I am often amazed how many people and organisations have not kept up with time and still have not fully adopted an agile or adaptive approach to software development. They may claim to follow an iterative process but to a large extend they still work in silos and effectively maintain conflicts between various groups involved in the project.
One of the most notable of these conflicts is the one between the people in the business defining the requirements and the development team trying to satisfy these requirements. Too many technical people still believe they can expect a signed off set of predictable requirements they can work after. The biggest problem with a signed off set of requirements is that project quality is measured by conformance to the plan rather than how well the software meets the true (ever changing) business requirements.
In today's economy, the fundamental business forces are changing the value of software features rapidly. Hence, in most cases it's practically impossible to define a stable set of requirements. Furthermore, I think most people have noticed that it's very difficult for business people to really understand what they need from software. As the entire software development project depends strongly on the requirements, you cannot work after a predictable plan.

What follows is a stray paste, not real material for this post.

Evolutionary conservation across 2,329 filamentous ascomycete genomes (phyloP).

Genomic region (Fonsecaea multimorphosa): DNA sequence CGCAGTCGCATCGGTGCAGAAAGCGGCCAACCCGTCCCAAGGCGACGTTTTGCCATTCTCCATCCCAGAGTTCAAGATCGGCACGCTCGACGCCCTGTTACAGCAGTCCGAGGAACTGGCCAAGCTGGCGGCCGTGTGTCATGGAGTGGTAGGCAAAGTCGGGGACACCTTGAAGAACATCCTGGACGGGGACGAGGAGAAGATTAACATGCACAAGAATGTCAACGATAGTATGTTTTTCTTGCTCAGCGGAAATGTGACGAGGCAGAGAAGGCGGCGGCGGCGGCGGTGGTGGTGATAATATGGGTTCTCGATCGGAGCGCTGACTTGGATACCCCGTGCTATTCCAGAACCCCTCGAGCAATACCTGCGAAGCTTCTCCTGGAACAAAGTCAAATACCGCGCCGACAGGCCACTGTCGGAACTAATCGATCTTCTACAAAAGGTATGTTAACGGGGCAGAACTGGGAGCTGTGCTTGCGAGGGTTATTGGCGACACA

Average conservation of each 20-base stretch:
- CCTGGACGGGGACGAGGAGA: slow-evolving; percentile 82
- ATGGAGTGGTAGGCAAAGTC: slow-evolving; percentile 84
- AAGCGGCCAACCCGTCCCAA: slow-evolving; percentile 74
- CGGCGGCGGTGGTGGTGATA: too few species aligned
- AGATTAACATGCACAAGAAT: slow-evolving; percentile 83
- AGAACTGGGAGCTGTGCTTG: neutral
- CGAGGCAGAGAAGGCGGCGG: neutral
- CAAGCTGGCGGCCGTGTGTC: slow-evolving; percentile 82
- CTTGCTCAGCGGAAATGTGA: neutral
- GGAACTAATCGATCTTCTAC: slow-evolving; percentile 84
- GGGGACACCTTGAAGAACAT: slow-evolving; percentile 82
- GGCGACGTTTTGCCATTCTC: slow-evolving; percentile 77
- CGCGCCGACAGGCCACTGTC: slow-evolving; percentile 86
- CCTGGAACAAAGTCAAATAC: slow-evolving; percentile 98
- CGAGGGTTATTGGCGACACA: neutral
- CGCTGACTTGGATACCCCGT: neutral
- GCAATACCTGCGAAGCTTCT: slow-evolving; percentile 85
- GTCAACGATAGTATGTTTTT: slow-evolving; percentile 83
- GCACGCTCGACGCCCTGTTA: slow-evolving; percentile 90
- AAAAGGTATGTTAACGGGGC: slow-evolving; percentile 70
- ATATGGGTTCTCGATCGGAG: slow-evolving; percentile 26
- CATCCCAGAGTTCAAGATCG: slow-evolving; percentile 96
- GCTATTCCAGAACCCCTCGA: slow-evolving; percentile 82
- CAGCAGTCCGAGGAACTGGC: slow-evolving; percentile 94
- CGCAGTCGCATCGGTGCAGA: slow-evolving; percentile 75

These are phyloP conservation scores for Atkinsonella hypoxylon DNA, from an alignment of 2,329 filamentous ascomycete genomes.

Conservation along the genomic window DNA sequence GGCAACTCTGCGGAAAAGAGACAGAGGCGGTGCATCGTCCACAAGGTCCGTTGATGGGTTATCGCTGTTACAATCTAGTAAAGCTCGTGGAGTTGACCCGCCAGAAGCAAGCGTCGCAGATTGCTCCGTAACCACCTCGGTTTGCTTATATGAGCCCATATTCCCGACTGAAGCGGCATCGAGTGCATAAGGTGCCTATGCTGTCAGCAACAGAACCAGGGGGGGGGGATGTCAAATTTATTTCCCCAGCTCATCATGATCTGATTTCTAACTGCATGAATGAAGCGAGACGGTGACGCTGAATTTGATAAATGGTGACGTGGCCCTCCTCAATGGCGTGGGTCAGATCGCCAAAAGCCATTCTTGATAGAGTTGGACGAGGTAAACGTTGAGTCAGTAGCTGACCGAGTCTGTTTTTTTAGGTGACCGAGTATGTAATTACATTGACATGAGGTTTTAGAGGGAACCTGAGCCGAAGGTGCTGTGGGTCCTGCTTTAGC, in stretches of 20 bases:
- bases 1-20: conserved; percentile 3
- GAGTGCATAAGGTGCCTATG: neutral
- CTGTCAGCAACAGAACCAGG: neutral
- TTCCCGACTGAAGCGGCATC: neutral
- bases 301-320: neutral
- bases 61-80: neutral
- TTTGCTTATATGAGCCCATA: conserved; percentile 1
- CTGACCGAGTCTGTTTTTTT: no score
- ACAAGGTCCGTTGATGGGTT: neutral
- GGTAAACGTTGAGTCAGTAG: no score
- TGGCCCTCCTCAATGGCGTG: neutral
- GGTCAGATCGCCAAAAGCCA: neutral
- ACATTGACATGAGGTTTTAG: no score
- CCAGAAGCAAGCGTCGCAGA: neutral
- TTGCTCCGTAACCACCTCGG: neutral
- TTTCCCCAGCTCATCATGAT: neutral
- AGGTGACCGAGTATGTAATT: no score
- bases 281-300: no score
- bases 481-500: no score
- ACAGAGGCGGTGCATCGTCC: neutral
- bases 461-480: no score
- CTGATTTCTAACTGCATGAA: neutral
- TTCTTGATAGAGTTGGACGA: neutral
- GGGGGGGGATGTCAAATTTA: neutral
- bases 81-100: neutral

Rather than trying to apply (misuse) all sorts of processes to software development that all aim to predict outcomes, realise the unpredictable nature of solution development and learn to deal with it! Letting go of predictability doesn't mean you have to revert to uncontrollable chaos. Instead you need a process that can give you control over unpredictability. This is where the agile approach comes in.
Following the agile approach, one of the key aspects of dealing with the unpredictability of requirements is to have continuous and effective communication between the development team and the people in the business. In other words, stop working in silos.
On his website, Martin Fowler is keeping an article up to date on The New Methodology for software development. It is very well written and he does an excellent job in explaining why you cannot treat software development as a highly preditable engineering project.